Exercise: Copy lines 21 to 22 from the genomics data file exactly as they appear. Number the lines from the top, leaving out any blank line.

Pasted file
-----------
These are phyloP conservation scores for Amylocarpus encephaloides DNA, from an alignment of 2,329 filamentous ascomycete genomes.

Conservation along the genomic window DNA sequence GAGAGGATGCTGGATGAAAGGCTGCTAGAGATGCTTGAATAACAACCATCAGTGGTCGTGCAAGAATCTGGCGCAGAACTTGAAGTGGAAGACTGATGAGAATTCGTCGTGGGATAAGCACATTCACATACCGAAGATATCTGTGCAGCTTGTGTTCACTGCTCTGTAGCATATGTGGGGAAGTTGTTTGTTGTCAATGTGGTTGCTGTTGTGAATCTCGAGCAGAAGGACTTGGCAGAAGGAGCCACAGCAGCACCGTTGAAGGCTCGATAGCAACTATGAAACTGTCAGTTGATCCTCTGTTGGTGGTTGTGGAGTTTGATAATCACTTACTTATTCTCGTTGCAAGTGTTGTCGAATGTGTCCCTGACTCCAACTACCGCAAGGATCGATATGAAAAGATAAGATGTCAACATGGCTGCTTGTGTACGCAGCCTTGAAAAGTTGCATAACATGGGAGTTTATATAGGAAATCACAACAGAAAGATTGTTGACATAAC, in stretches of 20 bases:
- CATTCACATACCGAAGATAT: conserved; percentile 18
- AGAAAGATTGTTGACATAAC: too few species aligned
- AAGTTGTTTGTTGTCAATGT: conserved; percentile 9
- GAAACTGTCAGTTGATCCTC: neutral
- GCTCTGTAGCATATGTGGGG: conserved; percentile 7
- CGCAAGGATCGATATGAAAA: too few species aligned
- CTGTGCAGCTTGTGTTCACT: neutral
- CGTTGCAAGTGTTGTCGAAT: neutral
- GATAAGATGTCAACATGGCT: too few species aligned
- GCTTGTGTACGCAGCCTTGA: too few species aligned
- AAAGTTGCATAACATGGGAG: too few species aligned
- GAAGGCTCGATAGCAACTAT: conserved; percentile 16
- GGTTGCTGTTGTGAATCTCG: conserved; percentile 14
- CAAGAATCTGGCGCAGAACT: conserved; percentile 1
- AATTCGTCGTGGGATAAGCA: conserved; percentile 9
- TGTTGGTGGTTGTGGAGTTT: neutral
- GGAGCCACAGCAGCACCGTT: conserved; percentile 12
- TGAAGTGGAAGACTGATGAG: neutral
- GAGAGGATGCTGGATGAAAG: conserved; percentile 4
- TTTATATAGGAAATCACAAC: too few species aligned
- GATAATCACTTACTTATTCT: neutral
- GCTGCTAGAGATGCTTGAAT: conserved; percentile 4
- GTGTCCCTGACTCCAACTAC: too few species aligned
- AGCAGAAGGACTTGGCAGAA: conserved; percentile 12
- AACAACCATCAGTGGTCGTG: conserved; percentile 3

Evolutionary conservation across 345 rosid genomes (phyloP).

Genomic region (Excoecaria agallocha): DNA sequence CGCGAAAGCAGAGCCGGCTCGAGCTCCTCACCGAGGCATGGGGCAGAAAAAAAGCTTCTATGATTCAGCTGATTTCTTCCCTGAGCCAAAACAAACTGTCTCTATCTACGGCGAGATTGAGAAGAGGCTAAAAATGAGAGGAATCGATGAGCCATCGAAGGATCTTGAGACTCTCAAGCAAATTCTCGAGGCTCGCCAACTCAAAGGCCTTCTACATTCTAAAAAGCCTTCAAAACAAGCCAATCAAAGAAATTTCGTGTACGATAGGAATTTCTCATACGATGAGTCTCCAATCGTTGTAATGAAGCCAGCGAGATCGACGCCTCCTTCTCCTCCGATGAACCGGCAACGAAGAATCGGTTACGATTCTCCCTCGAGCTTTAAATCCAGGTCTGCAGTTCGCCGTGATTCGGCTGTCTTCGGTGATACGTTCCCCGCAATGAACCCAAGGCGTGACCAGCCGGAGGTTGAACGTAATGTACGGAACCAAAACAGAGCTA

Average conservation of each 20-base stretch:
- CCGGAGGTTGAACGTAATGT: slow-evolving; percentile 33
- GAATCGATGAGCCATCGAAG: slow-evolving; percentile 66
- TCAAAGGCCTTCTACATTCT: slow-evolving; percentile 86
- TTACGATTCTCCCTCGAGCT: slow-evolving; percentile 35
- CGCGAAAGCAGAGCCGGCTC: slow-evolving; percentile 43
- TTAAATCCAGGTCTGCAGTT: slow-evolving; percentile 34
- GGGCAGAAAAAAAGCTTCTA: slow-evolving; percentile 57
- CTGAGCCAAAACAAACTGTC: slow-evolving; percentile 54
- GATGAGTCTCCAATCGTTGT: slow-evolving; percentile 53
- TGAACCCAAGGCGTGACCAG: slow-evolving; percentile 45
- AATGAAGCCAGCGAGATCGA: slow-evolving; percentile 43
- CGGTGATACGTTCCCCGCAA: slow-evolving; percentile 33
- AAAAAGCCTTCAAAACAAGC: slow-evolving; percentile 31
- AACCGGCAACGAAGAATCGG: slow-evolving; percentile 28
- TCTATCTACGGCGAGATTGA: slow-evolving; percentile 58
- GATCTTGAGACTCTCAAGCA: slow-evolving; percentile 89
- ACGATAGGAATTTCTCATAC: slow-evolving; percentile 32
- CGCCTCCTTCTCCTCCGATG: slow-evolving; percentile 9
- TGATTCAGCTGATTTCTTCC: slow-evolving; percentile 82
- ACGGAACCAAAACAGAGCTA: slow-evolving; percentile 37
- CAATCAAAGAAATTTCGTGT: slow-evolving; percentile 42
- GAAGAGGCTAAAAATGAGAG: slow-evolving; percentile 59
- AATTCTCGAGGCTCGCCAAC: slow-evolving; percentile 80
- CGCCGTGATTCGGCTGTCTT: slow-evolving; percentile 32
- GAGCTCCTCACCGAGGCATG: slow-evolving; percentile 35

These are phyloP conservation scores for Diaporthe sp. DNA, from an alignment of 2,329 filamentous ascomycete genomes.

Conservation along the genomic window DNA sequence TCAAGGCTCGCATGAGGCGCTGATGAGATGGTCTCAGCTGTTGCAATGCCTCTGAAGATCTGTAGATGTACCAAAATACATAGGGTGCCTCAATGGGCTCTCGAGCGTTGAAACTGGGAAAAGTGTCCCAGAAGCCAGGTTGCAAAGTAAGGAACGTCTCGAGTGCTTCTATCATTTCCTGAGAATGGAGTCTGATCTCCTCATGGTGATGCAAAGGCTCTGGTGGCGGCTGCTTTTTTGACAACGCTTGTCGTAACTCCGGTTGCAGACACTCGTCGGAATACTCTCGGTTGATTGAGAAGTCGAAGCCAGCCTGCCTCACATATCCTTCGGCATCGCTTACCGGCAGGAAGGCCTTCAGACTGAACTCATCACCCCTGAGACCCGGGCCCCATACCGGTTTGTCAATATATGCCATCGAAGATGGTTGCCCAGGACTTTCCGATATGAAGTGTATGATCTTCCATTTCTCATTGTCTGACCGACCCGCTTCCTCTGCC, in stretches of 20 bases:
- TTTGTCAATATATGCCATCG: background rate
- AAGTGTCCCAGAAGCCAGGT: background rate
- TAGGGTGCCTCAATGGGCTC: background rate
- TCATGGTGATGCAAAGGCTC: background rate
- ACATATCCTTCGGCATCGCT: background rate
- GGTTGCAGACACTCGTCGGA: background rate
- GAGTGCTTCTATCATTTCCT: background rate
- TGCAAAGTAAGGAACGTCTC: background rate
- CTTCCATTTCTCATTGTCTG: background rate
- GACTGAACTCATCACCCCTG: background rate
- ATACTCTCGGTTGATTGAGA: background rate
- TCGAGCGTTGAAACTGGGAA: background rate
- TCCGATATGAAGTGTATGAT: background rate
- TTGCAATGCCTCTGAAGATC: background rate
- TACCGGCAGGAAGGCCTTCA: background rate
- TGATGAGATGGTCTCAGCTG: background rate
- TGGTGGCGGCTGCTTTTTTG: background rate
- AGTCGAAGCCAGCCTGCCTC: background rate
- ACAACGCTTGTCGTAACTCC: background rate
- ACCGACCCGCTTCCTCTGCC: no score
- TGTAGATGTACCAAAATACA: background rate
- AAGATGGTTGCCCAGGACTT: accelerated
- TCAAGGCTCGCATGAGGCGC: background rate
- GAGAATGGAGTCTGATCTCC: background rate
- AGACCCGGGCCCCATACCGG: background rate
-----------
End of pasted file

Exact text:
- GAGAGGATGCTGGATGAAAG: conserved; percentile 4
- TTTATATAGGAAATCACAAC: too few species aligned